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Lara Trump leading Republicans in 2022 North Carolina Senate poll

Lara Trump leading Republicans in 2022 North Carolina Senate poll
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President TrumpDonald TrumpClinton, Bush, Obama reflect on peaceful transition of power on Biden's Inauguration Day Arizona Republican's brothers say he is 'at least partially to blame' for Capitol violence Biden reverses Trump's freeze on .4 billion in funds MORE’s daughter-in-law, Lara TrumpLara TrumpSeven Senate races to watch in 2022 Lara Trump leading Republicans in 2022 North Carolina Senate poll Rep. Mark Walker announces Senate bid in North Carolina MORE, is currently the favorite among North Carolina voters to succeed in the 2022 Republican primary for the seat of retiring Sen. Richard BurrRichard Mauze BurrOn The Money: Biden extends eviction moratorium, student loan forbearance | Stocks hit record highs on Biden's first day as president | Justice Dept. closes insider trading case against Burr The Hill's Morning Report - President Biden, Vice President Harris begin work today Justice Dept. closes insider trading case against Burr without charges MORE (R-N.C.), according to a BUSR/UNLV Lee Business School poll released Monday. 

The poll found that Lara Trump, who is reportedly considering a Senate run, leads former North Carolina Gov. Pat McCrory (R) 24 percent to 23 percent, though this is within the poll’s 7-point margin of error. 

The leads by Lara Trump and McCrory far surpass support for Rep. Mark WalkerBradley (Mark) Mark WalkerSeven Senate races to watch in 2022 Lara Trump leading Republicans in 2022 North Carolina Senate poll Rep. Mark Walker announces Senate bid in North Carolina MORE (R-N.C.), the only major candidate so far to launch a campaign for the Senate seat. The congressman polled at 7 percent among North Carolina Republicans surveyed. 

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Rep. George HoldingGeorge Edward Bell HoldingHouse Republicans who didn't sign onto the Texas lawsuit Lara Trump leading Republicans in 2022 North Carolina Senate poll Rundown of the House seats Democrats, GOP flipped on Election Day MORE (R-N.C.) and North Carolina State House Speaker Tim Moore (R) were also included in the poll, receiving 3 percent and 2 percent, respectively. 

About 39 percent of those surveyed were undecided on their favorite for the Republican Senate primary.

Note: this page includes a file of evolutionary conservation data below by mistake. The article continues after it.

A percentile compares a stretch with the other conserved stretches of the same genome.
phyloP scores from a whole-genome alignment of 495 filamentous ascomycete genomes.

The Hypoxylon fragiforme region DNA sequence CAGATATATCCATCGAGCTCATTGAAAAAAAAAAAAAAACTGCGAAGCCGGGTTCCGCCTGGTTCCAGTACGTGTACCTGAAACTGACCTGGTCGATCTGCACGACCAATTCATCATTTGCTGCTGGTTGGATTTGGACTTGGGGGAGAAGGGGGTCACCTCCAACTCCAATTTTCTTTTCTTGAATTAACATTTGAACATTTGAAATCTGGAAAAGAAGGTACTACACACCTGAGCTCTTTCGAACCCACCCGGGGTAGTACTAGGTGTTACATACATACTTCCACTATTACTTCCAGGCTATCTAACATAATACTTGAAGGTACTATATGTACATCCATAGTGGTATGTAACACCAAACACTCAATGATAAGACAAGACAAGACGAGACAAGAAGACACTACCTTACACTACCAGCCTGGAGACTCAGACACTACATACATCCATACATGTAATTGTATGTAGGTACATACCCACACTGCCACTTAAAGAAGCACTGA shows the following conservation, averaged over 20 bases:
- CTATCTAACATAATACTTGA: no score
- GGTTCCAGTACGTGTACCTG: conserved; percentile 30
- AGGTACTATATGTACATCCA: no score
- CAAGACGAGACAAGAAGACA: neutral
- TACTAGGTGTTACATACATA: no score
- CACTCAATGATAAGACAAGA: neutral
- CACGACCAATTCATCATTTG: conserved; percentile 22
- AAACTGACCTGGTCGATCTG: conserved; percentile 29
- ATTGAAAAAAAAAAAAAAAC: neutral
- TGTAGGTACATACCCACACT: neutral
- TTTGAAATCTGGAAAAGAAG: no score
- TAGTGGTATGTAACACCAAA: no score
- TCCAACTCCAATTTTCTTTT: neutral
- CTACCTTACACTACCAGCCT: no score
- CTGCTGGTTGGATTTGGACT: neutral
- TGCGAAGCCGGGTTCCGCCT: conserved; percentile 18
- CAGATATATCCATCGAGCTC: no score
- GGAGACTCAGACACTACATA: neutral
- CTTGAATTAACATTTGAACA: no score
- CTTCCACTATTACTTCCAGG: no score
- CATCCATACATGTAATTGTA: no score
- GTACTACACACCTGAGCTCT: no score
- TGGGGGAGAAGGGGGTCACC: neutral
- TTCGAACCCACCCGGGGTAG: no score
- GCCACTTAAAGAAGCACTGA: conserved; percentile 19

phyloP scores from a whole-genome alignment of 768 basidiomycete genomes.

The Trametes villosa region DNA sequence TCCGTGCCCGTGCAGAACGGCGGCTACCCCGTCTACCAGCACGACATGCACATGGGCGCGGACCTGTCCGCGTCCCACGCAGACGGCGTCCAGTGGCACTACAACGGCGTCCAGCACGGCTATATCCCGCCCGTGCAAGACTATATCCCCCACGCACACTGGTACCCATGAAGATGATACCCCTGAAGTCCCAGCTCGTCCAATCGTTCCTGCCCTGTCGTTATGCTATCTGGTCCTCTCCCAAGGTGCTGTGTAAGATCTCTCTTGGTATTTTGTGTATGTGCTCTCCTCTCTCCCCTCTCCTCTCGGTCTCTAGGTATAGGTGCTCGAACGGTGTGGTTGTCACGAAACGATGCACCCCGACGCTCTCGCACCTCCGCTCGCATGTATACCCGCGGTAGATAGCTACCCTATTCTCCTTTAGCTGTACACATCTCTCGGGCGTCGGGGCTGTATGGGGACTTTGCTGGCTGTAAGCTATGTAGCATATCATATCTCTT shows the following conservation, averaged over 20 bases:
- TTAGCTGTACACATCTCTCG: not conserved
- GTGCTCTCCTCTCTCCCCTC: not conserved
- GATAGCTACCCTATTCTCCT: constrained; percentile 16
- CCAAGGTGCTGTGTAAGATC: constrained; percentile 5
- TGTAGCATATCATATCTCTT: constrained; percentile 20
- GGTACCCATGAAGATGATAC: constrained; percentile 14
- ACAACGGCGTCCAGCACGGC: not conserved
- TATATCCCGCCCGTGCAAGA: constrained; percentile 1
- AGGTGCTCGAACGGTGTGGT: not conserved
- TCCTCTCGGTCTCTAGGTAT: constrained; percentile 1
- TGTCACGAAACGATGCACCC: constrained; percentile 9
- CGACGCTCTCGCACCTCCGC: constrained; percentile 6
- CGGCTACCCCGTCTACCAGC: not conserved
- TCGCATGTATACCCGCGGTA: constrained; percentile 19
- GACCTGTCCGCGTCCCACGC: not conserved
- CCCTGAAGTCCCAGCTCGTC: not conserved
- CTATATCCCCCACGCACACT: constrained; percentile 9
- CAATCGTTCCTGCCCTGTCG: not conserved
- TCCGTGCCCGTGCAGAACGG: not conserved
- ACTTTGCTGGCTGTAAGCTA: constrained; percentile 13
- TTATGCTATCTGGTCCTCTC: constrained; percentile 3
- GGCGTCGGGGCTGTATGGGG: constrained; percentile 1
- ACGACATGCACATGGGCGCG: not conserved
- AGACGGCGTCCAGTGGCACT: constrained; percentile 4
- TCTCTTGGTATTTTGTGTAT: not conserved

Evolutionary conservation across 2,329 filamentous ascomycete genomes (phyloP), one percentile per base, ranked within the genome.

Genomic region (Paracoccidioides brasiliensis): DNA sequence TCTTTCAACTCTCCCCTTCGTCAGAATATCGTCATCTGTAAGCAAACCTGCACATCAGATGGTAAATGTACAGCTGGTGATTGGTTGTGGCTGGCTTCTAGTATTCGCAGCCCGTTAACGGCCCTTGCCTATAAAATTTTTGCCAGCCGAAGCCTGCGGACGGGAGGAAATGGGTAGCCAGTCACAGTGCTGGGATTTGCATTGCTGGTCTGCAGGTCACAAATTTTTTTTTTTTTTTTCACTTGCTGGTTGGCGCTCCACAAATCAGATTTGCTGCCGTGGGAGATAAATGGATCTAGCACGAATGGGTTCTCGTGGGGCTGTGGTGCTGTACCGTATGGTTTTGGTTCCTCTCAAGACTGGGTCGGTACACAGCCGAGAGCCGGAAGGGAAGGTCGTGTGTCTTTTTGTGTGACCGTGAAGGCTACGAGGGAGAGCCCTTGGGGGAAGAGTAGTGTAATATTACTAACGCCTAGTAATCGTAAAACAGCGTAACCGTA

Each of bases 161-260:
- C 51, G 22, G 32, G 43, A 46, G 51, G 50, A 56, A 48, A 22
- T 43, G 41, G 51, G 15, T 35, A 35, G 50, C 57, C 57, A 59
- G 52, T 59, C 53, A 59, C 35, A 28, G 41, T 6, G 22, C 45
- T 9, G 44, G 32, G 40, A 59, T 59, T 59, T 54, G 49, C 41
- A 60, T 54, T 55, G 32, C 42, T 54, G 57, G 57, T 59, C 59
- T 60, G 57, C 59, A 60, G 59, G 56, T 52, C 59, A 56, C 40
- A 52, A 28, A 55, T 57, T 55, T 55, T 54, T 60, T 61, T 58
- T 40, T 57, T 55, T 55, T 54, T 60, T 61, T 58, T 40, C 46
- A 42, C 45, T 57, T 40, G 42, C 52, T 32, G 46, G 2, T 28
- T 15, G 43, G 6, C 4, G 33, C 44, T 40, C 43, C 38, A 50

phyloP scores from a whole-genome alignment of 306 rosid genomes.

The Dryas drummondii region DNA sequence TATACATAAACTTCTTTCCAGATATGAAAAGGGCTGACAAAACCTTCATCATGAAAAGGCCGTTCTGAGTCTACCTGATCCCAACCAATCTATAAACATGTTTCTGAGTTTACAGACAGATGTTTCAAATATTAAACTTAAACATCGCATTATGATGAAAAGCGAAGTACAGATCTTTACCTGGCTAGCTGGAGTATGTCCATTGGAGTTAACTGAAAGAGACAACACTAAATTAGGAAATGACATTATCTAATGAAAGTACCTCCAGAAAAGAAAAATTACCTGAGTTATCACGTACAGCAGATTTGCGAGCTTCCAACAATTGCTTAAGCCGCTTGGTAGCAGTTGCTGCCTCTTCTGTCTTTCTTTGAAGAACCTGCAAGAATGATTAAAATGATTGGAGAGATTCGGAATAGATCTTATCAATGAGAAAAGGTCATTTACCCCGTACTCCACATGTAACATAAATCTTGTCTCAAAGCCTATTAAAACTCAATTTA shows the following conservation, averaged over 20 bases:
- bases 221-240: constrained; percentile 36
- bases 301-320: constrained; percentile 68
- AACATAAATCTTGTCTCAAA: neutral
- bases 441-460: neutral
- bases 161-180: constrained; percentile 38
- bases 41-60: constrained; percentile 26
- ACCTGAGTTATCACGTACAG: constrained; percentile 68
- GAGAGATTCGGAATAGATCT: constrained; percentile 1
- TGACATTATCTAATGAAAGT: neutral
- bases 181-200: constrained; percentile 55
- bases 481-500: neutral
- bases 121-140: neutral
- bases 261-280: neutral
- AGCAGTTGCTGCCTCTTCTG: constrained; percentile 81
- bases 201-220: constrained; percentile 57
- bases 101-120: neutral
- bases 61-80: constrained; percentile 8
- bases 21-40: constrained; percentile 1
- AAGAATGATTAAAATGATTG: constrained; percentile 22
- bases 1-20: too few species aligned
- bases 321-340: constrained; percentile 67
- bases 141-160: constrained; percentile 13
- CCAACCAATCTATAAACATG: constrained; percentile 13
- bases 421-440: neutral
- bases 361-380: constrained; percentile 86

The same poll also found that in the 2024 North Carolina Republican Presidential Primary, President Trump leads among voters with 76 percent support, ahead of former U.S. Ambassador to the United Nations and former South Carolina Gov. Nikki HaleyNikki HaleyCan we protect our country — from our rulers, and ourselves? In calling out Trump, Nikki Haley warns of a more sinister threat Nikki Haley unveils PAC ahead of possible 2024 White House bid MORE (R) at 6 percent. 

Republican Sens. Ted CruzRafael (Ted) Edward CruzArizona Republican's brothers say he is 'at least partially to blame' for Capitol violence Senate confirms Biden's intel chief, giving him first Cabinet official Biden's inauguration marked by conflict of hope and fear MORE (Texas), Mitt RomneyWillard (Mitt) Mitt RomneyBudowsky: Democracy won, Trump lost, President Biden inaugurated Biden's inauguration marked by conflict of hope and fear Romney: Founders didn't intend pardons to be used for 'cronies' MORE (Utah) and Marco RubioMarco Antonio RubioSenate confirms Biden's intel chief, giving him first Cabinet official Overnight Defense: Biden inaugurated as 46th president | Norquist sworn in as acting Pentagon chief | Senate confirms Biden's Intel chief Schumer becomes new Senate majority leader MORE (Fla.) were also included in the presidential primary poll question, each receiving 3 percent or less. 

The survey comes after The New York Times reported last month that Lara Trump was mulling a Senate run, citing three allies of the president’s daughter-in-law who spoke to the outlet. 

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The upcoming Senate race is likely to be competitive after North Carolina became a tight battleground state in this year’s election. President Trump held onto the state by 1.3 percentage points — a smaller margin than in 2016. 

Last week, Walker, the vice chairman of the House Republican Conference and a staunch ally of President Trump, officially launched his Senate run. 

When asked in an interview last week whether Lara Trump’s potential run influenced his decision to enter the race, Walker instead pointed to his six years as a congressman and 16 years as a pastor in North Carolina. 

“I guess anybody should be a concern. I'm not trying to be too pollyannaish or coy about this,” he said. “It’s not determinative at all.”

The poll was conducted on Nov. 30, and from Dec.1-2. It surveyed 221 self-identified North Carolina Republicans and Republican-leaning independents.